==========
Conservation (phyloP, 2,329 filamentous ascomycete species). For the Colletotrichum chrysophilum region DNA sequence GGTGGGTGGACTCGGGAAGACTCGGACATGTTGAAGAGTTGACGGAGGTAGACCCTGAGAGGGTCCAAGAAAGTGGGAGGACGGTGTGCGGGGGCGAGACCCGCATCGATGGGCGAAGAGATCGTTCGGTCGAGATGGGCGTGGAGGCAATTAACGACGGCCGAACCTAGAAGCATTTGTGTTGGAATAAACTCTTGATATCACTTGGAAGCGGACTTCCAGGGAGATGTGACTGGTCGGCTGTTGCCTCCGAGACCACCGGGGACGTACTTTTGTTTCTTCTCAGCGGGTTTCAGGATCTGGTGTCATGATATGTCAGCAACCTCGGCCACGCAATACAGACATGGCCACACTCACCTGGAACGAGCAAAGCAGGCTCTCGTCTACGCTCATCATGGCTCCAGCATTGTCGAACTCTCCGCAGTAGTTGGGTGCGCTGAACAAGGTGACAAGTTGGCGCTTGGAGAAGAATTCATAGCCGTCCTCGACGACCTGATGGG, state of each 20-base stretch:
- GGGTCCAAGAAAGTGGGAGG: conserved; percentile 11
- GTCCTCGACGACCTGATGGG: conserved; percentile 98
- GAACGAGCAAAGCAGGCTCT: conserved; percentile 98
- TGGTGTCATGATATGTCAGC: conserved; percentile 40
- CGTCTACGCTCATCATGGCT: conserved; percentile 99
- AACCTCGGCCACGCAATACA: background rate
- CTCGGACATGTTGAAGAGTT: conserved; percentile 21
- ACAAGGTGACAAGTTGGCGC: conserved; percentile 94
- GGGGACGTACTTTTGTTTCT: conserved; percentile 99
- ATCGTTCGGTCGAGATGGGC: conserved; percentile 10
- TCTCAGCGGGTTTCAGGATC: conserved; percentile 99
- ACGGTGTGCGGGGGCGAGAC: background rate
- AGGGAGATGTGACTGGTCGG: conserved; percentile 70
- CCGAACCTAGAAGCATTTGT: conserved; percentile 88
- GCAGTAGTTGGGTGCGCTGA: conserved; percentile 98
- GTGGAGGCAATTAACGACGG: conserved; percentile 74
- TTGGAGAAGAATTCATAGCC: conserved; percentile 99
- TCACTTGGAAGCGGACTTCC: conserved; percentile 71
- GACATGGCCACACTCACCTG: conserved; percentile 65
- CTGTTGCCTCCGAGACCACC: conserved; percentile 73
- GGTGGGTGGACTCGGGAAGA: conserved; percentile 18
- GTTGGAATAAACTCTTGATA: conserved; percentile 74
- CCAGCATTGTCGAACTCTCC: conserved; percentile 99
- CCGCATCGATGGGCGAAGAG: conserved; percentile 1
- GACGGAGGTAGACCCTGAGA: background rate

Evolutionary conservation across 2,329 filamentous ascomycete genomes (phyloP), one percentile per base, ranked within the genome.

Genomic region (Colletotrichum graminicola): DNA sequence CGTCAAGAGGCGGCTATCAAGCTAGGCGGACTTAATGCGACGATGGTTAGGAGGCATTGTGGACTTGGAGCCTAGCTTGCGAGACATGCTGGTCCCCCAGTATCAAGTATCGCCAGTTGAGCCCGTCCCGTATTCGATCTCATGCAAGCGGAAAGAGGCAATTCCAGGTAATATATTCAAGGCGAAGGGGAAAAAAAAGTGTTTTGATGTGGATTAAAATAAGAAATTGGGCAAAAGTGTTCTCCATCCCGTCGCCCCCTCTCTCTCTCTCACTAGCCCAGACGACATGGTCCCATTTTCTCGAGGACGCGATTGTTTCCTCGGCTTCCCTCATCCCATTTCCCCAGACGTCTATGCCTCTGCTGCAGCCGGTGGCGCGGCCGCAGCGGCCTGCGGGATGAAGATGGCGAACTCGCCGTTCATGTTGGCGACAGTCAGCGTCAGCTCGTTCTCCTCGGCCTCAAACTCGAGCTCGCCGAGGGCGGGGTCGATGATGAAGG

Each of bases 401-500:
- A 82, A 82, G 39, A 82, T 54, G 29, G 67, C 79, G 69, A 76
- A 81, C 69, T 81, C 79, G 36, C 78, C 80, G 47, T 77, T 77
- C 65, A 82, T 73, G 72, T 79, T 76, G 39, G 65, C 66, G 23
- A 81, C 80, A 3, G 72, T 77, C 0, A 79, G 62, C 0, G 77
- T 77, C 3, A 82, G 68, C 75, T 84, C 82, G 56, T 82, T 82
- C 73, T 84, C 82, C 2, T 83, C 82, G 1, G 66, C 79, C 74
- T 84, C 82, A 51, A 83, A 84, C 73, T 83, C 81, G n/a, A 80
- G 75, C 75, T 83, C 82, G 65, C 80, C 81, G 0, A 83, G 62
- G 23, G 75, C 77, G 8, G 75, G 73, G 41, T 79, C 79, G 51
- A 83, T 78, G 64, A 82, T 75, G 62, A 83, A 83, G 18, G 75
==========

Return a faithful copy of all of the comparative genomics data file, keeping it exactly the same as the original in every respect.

Conservation (phyloP, 2,329 filamentous ascomycete species). For the Colletotrichum chrysophilum region DNA sequence GGTGGGTGGACTCGGGAAGACTCGGACATGTTGAAGAGTTGACGGAGGTAGACCCTGAGAGGGTCCAAGAAAGTGGGAGGACGGTGTGCGGGGGCGAGACCCGCATCGATGGGCGAAGAGATCGTTCGGTCGAGATGGGCGTGGAGGCAATTAACGACGGCCGAACCTAGAAGCATTTGTGTTGGAATAAACTCTTGATATCACTTGGAAGCGGACTTCCAGGGAGATGTGACTGGTCGGCTGTTGCCTCCGAGACCACCGGGGACGTACTTTTGTTTCTTCTCAGCGGGTTTCAGGATCTGGTGTCATGATATGTCAGCAACCTCGGCCACGCAATACAGACATGGCCACACTCACCTGGAACGAGCAAAGCAGGCTCTCGTCTACGCTCATCATGGCTCCAGCATTGTCGAACTCTCCGCAGTAGTTGGGTGCGCTGAACAAGGTGACAAGTTGGCGCTTGGAGAAGAATTCATAGCCGTCCTCGACGACCTGATGGG, state of each 20-base stretch:
- GGGTCCAAGAAAGTGGGAGG: conserved; percentile 11
- GTCCTCGACGACCTGATGGG: conserved; percentile 98
- GAACGAGCAAAGCAGGCTCT: conserved; percentile 98
- TGGTGTCATGATATGTCAGC: conserved; percentile 40
- CGTCTACGCTCATCATGGCT: conserved; percentile 99
- AACCTCGGCCACGCAATACA: background rate
- CTCGGACATGTTGAAGAGTT: conserved; percentile 21
- ACAAGGTGACAAGTTGGCGC: conserved; percentile 94
- GGGGACGTACTTTTGTTTCT: conserved; percentile 99
- ATCGTTCGGTCGAGATGGGC: conserved; percentile 10
- TCTCAGCGGGTTTCAGGATC: conserved; percentile 99
- ACGGTGTGCGGGGGCGAGAC: background rate
- AGGGAGATGTGACTGGTCGG: conserved; percentile 70
- CCGAACCTAGAAGCATTTGT: conserved; percentile 88
- GCAGTAGTTGGGTGCGCTGA: conserved; percentile 98
- GTGGAGGCAATTAACGACGG: conserved; percentile 74
- TTGGAGAAGAATTCATAGCC: conserved; percentile 99
- TCACTTGGAAGCGGACTTCC: conserved; percentile 71
- GACATGGCCACACTCACCTG: conserved; percentile 65
- CTGTTGCCTCCGAGACCACC: conserved; percentile 73
- GGTGGGTGGACTCGGGAAGA: conserved; percentile 18
- GTTGGAATAAACTCTTGATA: conserved; percentile 74
- CCAGCATTGTCGAACTCTCC: conserved; percentile 99
- CCGCATCGATGGGCGAAGAG: conserved; percentile 1
- GACGGAGGTAGACCCTGAGA: background rate

Evolutionary conservation across 2,329 filamentous ascomycete genomes (phyloP), one percentile per base, ranked within the genome.

Genomic region (Colletotrichum graminicola): DNA sequence CGTCAAGAGGCGGCTATCAAGCTAGGCGGACTTAATGCGACGATGGTTAGGAGGCATTGTGGACTTGGAGCCTAGCTTGCGAGACATGCTGGTCCCCCAGTATCAAGTATCGCCAGTTGAGCCCGTCCCGTATTCGATCTCATGCAAGCGGAAAGAGGCAATTCCAGGTAATATATTCAAGGCGAAGGGGAAAAAAAAGTGTTTTGATGTGGATTAAAATAAGAAATTGGGCAAAAGTGTTCTCCATCCCGTCGCCCCCTCTCTCTCTCTCACTAGCCCAGACGACATGGTCCCATTTTCTCGAGGACGCGATTGTTTCCTCGGCTTCCCTCATCCCATTTCCCCAGACGTCTATGCCTCTGCTGCAGCCGGTGGCGCGGCCGCAGCGGCCTGCGGGATGAAGATGGCGAACTCGCCGTTCATGTTGGCGACAGTCAGCGTCAGCTCGTTCTCCTCGGCCTCAAACTCGAGCTCGCCGAGGGCGGGGTCGATGATGAAGG

Each of bases 401-500:
- A 82, A 82, G 39, A 82, T 54, G 29, G 67, C 79, G 69, A 76
- A 81, C 69, T 81, C 79, G 36, C 78, C 80, G 47, T 77, T 77
- C 65, A 82, T 73, G 72, T 79, T 76, G 39, G 65, C 66, G 23
- A 81, C 80, A 3, G 72, T 77, C 0, A 79, G 62, C 0, G 77
- T 77, C 3, A 82, G 68, C 75, T 84, C 82, G 56, T 82, T 82
- C 73, T 84, C 82, C 2, T 83, C 82, G 1, G 66, C 79, C 74
- T 84, C 82, A 51, A 83, A 84, C 73, T 83, C 81, G n/a, A 80
- G 75, C 75, T 83, C 82, G 65, C 80, C 81, G 0, A 83, G 62
- G 23, G 75, C 77, G 8, G 75, G 73, G 41, T 79, C 79, G 51
- A 83, T 78, G 64, A 82, T 75, G 62, A 83, A 83, G 18, G 75